Anderson Silva, the longest reigning middleweight champion in UFC history, received a one-year suspension from the Nevada State Athletic Commission on Thursday.
The ban retroactively began on January 31, when Silva defeated Nick Diaz by unanimous decision. The suspension stems from the presence of the anabolic steroids Drostanolone and Androstane, as well as other non-steroidal, prohibited substances, in his system before and after that fight. The ban, though expected, nevertheless puts a darkness over the octagon given the Barry Bonds/Lance Armstrong-level of the performer popping positive.
Diaz tested positive for marijuana, which strangely sent him away from the Octagon for the same length of time as Silva.
The suspension transforms the fight from a Silva win to a no-contest. The Brazilian, who won 17 straight fights between 2006 and 2012 (16 of them in the octagon), last won a fight three years ago versus Stephan Bonnar. At 40 years old, and after suffering a vicious knockout and an even more vicious leg break at the hands, and leg, of Chris Weidman, Silva appears unlikely to return to the form of his heyday. He looks even less likely, given the suspension, to return to the performance-enhancing drugs that might have made 40 the new 30.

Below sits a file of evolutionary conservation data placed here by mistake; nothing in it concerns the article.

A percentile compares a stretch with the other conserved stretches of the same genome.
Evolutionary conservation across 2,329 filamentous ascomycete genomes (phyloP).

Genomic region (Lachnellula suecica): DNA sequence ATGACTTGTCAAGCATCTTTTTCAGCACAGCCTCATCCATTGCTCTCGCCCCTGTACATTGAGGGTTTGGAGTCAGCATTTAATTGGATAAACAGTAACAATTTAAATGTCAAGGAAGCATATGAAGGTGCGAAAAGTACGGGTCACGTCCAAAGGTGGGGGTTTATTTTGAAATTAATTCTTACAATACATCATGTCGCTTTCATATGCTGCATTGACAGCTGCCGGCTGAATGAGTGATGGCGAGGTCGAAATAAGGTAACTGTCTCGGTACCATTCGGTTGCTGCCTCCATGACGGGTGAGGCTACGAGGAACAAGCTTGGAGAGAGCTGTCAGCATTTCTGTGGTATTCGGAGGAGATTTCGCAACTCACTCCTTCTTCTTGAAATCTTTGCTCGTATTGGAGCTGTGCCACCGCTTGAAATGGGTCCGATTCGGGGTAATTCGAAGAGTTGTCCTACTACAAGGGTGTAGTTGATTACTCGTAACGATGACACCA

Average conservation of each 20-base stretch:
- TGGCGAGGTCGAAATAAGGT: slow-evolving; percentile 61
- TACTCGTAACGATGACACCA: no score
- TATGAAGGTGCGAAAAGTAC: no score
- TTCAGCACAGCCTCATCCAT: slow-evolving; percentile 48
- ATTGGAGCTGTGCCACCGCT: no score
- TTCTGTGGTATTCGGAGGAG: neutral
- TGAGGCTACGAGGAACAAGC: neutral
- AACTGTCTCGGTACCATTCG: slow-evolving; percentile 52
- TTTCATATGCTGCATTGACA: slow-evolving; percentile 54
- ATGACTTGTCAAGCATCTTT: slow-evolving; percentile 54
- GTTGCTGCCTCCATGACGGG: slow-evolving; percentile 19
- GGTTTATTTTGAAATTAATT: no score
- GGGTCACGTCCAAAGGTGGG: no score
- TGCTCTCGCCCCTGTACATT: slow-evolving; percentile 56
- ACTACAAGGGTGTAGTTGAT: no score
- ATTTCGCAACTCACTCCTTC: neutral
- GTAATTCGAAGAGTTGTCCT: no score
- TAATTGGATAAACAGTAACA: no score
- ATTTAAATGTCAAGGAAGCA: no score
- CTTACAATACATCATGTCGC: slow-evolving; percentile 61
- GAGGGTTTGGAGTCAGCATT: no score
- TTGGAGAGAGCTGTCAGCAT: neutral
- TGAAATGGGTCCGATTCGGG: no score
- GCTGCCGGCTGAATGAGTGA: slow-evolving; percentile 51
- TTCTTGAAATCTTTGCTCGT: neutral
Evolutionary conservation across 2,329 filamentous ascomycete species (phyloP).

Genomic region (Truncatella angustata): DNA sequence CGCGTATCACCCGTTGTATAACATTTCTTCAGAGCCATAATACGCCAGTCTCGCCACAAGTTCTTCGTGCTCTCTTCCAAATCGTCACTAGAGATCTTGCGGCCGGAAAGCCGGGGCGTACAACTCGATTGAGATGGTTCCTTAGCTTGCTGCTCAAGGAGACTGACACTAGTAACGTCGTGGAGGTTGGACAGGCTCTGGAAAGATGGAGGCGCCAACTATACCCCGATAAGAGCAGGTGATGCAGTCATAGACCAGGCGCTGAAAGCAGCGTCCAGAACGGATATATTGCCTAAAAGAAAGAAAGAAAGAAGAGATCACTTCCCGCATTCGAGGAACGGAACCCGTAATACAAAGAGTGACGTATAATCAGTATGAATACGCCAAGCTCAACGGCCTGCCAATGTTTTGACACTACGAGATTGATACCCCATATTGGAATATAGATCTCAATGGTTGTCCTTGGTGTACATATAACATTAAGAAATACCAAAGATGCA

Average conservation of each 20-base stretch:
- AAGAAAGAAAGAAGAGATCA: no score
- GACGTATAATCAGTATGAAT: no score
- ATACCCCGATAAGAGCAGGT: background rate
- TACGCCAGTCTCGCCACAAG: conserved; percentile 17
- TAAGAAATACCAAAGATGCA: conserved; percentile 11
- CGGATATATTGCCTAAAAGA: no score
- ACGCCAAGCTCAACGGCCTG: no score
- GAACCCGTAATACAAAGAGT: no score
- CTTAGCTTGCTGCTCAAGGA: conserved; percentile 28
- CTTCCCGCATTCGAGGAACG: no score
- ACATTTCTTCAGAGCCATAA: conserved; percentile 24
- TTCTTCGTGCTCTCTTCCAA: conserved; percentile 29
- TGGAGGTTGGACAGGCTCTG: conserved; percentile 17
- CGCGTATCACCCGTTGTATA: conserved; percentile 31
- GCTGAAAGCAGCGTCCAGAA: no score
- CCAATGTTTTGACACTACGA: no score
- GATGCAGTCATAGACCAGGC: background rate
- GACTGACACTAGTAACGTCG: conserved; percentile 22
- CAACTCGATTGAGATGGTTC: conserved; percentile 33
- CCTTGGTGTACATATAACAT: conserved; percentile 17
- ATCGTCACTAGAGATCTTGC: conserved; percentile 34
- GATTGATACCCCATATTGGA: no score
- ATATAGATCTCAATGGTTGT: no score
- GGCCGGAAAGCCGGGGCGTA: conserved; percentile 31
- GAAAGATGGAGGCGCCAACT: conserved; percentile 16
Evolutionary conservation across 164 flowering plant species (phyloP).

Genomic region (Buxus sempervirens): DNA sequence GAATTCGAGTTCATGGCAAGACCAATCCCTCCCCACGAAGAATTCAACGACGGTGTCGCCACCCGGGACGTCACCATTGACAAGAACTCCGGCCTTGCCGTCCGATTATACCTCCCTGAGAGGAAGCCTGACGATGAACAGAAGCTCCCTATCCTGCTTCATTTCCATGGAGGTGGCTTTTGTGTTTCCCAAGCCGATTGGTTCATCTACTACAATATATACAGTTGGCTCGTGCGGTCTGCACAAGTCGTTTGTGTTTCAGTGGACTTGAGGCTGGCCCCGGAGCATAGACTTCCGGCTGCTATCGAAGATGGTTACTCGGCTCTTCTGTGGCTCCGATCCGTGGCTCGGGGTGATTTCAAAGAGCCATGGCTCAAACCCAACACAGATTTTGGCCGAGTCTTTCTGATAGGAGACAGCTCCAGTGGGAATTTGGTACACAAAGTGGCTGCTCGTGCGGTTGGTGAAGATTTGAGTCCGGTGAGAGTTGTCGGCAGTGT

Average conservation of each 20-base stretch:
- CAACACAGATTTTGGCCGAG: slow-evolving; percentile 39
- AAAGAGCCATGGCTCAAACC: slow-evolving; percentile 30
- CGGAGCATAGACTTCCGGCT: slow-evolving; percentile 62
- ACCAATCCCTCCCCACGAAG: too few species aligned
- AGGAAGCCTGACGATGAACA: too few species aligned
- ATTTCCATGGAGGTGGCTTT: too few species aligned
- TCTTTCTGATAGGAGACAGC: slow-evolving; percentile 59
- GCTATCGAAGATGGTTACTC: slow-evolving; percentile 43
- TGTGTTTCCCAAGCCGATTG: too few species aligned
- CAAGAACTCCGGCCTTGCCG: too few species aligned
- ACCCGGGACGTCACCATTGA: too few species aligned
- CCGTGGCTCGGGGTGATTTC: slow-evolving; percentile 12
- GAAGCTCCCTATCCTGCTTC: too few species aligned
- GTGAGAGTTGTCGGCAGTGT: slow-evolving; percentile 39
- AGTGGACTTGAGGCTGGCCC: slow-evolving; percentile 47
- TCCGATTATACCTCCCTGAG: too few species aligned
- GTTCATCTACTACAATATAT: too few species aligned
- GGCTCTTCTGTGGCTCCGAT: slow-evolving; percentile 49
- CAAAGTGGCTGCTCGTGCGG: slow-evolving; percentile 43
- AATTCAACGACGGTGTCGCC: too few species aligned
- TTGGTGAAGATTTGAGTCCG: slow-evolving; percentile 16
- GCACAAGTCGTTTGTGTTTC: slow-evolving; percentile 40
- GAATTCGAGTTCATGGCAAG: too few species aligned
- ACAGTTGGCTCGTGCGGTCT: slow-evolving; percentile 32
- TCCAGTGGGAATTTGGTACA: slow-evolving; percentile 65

Silva blamed sexual-enhancement pills he received from a friend who allegedly brought them back from Thailand. During the hearing before the NSAC, a prankster managed to blast “Let’s Talk About Sex” by Salt-N-Pepa on the speaker phone in the room.
The UFC responded Thursday to the suspension of the most accomplished champion in the promotion’s history:
Following the Nevada Athletic Commission’s hearing today, Anderson Silva is required to serve a 12-month suspension from competition, retroactive from his last fight on January 31. At the conclusion of his suspension, Silva must present a clean test upon reapplication of a license before his next fight in Nevada. The UFC organization maintains a strict, consistent policy against the use of any illegal and/or performance enhancing drugs, stimulants or masking agents by its athletes, and fully supports the Commission’s ongoing efforts to ensure clean competition by all MMA athletes.
UFC recognizes Silva’s great career and looks forward to his return to the Octagon in 2016.
Subsequent to the biggest star in the promotion’s history becoming a drug failure, the UFC partnered with the United States Anti-Doping Agency to clean up the sport. Had Silva’s test come back dirty after July 1, the new regime would have likely meted out a two-year suspension instead of a one-year ban.